Artifice posed the following question to various arts/cultural denizens: If you could ask an omnipotent being with a white beard and red suit for one granted wish for Mobile’s arts community in 2015, what would it be?

The most obvious answer of straight cash was off the table. Here are their replies:

Bob Burnett, executive director of the Mobile Arts Council

“So much of what we have in our community is taken for granted, from artists on the streets to garage bands and slam poets, from museum collections to what is on our walls at home, from church choirs to temple cantors, high school bands and second-line brass bands to classical musicians and opera singers.

Our community needs to take stock and invest in Mobile’s quality of life. If the people of our great city recognize the treasure trove of cultural riches, then none of our cultural organizations would be struggling for survival. Financial contributions are certainly important, but we also need participants, behind the scenes and in the spotlights. We need collectors and patrons. We need more creative people to help push each other to become the best that they can be.”

Deborah Velders, executive director of Mobile Museum of Art

“The creation of a public art advisory commission comprised of qualified, experienced visual art professionals in the field to go along with bold initiatives supporting art and culture programs and projects in Mobile. I would like to see more support for challenging contemporary art (and artists!) — visual, music, theater, film, dance, literature — all the arts. That would have to include more of the sense of humor, mischief and irreverence Mobile is known for — applied to the arts!”

Scott Wright, general director of Mobile Opera

“For Christmas I wish Santa would bring Mobile Opera the magic words and the delivery platform to convince the public (as well as the private) sector of the importance of the arts in the educational, cultural, and even the financial health of our community. It is a vision we are losing. If we could regain it, I believe the appreciation and support we all need would follow quite easily. The arts make our little town a great city.”

“That and a Red Rider BB Gun with a compass in the stock and this thing which tells time.”

L. Craig Roberts, architect, author and historic preservationist

“My wish is that all public high schools should have required art appreciation classes which would emphasize, painting, sculpture, architecture as well as all aspects of the art and design of Mardi Gras.”

Lucy Gafford, artist, instructor for the ChARTing New Directions program

“This Christmas, I wish for enthusiastic participation and support for the arts in the community (from the creative community and the ‘normies’). Help beautify your surrounding area in your spare time, go see local artists’ work, encourage new and interesting ideas. Work where your passion lies, and figure out a way to spread happiness through it. Money is always nice, and many of us are ‘starving,’ but regardless of the profit, I want us to work together this coming year and complete some large scale projects that really rock Mobile.”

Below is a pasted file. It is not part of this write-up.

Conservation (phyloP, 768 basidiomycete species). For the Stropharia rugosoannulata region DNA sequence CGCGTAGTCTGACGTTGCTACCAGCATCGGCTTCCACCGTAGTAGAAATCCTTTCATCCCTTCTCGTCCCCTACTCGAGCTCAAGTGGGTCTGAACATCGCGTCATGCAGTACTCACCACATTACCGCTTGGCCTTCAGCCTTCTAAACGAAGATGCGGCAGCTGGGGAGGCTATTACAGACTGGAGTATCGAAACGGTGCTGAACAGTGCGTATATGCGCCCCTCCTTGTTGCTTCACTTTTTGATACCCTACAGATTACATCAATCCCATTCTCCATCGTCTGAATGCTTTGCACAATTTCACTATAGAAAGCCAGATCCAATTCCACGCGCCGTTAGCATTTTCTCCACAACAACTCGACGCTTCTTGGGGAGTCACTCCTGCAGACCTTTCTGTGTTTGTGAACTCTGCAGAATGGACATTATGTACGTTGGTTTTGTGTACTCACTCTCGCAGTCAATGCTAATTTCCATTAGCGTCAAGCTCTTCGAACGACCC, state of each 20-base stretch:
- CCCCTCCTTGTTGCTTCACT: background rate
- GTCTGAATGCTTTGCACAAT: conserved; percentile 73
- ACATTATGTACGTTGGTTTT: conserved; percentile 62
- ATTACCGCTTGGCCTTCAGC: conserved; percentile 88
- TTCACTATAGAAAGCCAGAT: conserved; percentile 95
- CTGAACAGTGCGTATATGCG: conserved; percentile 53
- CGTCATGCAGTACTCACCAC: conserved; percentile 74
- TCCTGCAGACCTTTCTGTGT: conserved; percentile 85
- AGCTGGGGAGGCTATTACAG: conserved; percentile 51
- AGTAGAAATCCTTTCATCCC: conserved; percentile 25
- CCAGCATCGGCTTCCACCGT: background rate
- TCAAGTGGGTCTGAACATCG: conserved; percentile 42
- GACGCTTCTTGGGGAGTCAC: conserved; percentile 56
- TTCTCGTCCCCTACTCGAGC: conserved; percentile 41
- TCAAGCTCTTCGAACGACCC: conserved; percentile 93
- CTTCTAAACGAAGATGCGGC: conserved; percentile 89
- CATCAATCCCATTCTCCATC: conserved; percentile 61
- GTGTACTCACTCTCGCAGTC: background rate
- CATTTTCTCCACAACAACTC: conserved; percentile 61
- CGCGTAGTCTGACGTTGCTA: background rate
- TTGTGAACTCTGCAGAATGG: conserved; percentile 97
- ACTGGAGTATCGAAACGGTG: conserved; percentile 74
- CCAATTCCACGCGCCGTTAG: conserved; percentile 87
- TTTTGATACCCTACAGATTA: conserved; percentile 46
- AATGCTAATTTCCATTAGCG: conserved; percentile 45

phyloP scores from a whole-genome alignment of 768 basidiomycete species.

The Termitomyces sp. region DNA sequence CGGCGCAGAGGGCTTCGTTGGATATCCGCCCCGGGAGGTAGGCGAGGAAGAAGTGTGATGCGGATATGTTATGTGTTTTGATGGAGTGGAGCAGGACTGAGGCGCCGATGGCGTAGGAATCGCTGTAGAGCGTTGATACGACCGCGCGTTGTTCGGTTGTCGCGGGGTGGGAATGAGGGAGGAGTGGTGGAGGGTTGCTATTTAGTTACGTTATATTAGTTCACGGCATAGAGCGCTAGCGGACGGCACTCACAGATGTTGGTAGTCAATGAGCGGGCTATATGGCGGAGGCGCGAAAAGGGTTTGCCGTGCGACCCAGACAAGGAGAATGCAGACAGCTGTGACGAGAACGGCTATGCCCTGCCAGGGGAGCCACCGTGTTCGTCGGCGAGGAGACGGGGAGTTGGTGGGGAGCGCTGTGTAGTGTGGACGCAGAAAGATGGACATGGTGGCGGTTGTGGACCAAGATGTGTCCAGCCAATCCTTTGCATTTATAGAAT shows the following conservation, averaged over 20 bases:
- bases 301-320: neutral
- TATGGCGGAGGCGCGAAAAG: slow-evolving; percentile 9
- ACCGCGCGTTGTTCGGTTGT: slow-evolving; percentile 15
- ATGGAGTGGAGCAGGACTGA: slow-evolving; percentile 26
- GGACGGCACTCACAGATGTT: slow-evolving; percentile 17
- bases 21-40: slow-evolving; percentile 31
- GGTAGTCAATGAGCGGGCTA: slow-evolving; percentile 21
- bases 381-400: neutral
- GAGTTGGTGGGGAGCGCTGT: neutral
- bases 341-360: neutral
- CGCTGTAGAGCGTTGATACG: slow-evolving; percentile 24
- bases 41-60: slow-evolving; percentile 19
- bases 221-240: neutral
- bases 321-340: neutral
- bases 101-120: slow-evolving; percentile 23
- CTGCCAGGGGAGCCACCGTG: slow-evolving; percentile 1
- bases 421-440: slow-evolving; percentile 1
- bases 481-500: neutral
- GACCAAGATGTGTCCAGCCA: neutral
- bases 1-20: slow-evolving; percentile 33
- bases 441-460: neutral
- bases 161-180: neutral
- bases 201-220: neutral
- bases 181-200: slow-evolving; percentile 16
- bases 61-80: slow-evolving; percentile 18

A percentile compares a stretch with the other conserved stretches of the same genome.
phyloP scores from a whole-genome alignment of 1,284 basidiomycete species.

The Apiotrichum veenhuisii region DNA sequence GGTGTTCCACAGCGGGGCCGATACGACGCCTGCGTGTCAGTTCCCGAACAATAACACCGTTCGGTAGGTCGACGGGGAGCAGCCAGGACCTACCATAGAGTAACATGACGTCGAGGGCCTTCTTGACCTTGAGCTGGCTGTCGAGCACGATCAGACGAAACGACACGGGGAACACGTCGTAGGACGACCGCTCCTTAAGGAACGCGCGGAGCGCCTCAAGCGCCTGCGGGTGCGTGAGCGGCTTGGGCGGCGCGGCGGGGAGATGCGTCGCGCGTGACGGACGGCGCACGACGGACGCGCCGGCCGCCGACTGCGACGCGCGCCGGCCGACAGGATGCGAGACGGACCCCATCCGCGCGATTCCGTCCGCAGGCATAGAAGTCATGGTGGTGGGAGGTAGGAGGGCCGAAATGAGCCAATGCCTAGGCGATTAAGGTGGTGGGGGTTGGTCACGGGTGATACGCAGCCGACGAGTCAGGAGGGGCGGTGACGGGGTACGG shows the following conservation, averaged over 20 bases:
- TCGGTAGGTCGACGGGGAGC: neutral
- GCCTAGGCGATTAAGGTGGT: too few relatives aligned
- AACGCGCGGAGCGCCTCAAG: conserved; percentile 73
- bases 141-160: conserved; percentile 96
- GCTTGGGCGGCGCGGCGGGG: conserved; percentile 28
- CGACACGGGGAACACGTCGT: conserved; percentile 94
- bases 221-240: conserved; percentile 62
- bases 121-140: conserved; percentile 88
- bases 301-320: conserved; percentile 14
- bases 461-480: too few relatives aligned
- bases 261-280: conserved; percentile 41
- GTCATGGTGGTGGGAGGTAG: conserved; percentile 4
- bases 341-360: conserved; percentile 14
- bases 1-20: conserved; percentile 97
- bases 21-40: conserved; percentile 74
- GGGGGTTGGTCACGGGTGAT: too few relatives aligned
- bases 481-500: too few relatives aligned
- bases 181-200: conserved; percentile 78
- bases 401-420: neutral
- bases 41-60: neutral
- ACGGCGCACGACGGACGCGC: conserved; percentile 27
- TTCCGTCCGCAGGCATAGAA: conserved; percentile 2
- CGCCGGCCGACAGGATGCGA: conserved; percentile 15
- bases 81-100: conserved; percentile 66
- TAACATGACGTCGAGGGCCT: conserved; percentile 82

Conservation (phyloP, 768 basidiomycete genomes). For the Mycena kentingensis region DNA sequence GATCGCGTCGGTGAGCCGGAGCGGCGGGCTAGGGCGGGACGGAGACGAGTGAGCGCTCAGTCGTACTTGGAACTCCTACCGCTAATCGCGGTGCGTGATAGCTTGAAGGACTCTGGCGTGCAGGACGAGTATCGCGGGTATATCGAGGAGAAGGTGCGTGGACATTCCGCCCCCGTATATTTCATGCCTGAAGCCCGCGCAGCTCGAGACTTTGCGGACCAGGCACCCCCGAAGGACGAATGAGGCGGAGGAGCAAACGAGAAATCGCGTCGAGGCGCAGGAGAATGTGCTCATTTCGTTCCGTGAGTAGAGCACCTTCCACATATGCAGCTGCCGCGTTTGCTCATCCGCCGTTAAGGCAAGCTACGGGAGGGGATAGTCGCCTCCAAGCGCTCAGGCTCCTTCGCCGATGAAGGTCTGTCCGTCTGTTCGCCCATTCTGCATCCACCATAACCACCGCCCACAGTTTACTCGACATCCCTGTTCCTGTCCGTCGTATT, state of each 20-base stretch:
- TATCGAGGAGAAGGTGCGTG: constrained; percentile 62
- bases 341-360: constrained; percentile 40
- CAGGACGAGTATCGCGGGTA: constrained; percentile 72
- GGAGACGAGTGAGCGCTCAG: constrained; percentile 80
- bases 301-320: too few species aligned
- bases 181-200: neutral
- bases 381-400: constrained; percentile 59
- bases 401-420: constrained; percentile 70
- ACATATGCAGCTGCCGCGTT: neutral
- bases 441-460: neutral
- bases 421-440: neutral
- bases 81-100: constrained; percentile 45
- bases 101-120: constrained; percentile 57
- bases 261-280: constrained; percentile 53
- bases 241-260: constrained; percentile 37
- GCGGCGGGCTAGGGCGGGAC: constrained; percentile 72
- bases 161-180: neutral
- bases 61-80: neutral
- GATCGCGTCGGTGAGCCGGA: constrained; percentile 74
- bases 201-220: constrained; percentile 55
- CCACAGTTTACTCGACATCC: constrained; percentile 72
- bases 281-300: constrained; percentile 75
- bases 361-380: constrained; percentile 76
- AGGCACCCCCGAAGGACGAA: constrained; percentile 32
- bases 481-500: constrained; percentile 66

Danielle Juzan, author, columnist, actress and playwright

“Well, theater is very much on my mind right now, so I’ll ask Santa for live theater downtown, whether that be intimate pop-up events in an empty storefront or something more ambitious in a dedicated space.”

Tom Perez, author, playwright and founder of South of the Salt Line

“In my stocking I’d like Santa to leave 10,000 new residents to Mobile from more active art scenes such as Houston, Atlanta, and Charleston, businessmen/women and entrepreneurs who realize the arts cost money to produce, who are willing to pay top dollar for quality arts, who volunteer to support the arts, who teach our current populace that when a German automaker is looking for an American city to build their new assembly plant, they don’t give a damn who won the last Iron Bowl or which debutante is presented at the Camellia Ball as the next Queen of Mardi Gras.”

Gideon C. Kennedy, filmmaker, head programmer for South Alabama Film Festival

“While the list is long for improvements in the arts in Mobile, I’m happy to say that most of what we don’t have immediately I see us working toward. Namely, better connection and support between organizations, less cliquishness, more venues, etc.

“The biggest thing I could ask for would be advertising, marketing and PR support across the board. Many artists and organizations here are making great works and putting on great events but the true shame is that too often the final push, getting the word out about that event or taking that artwork to market seems to get the least attention.

“Also a non-profit ad council, run by local experts in the field and used as a school-credited training ground for those pertinent departments at our local universities. This would then be made available to eligible organizations, venues, artists, etc. to help yell it from the rooftops and gather the crowds that would come out, if they only knew.”

Celia Mann Baehr, CEO of Mobile Symphony

“My wish would be for everyone to recognize the value of teaching music to children beginning in Pre-K. The U.S falls further behind the rest of the world in academic achievement each year. More music instruction — in some cases any music — would help solve many of the problems that schools currently spend large sums of money trying to remedy. It would be wonderful if everyone recognized that learning music boosts academic performance, helps children with learning disabilities and improves school attendance. The study of music involves processing sound, which is the key to language, reading and focus in the classroom.”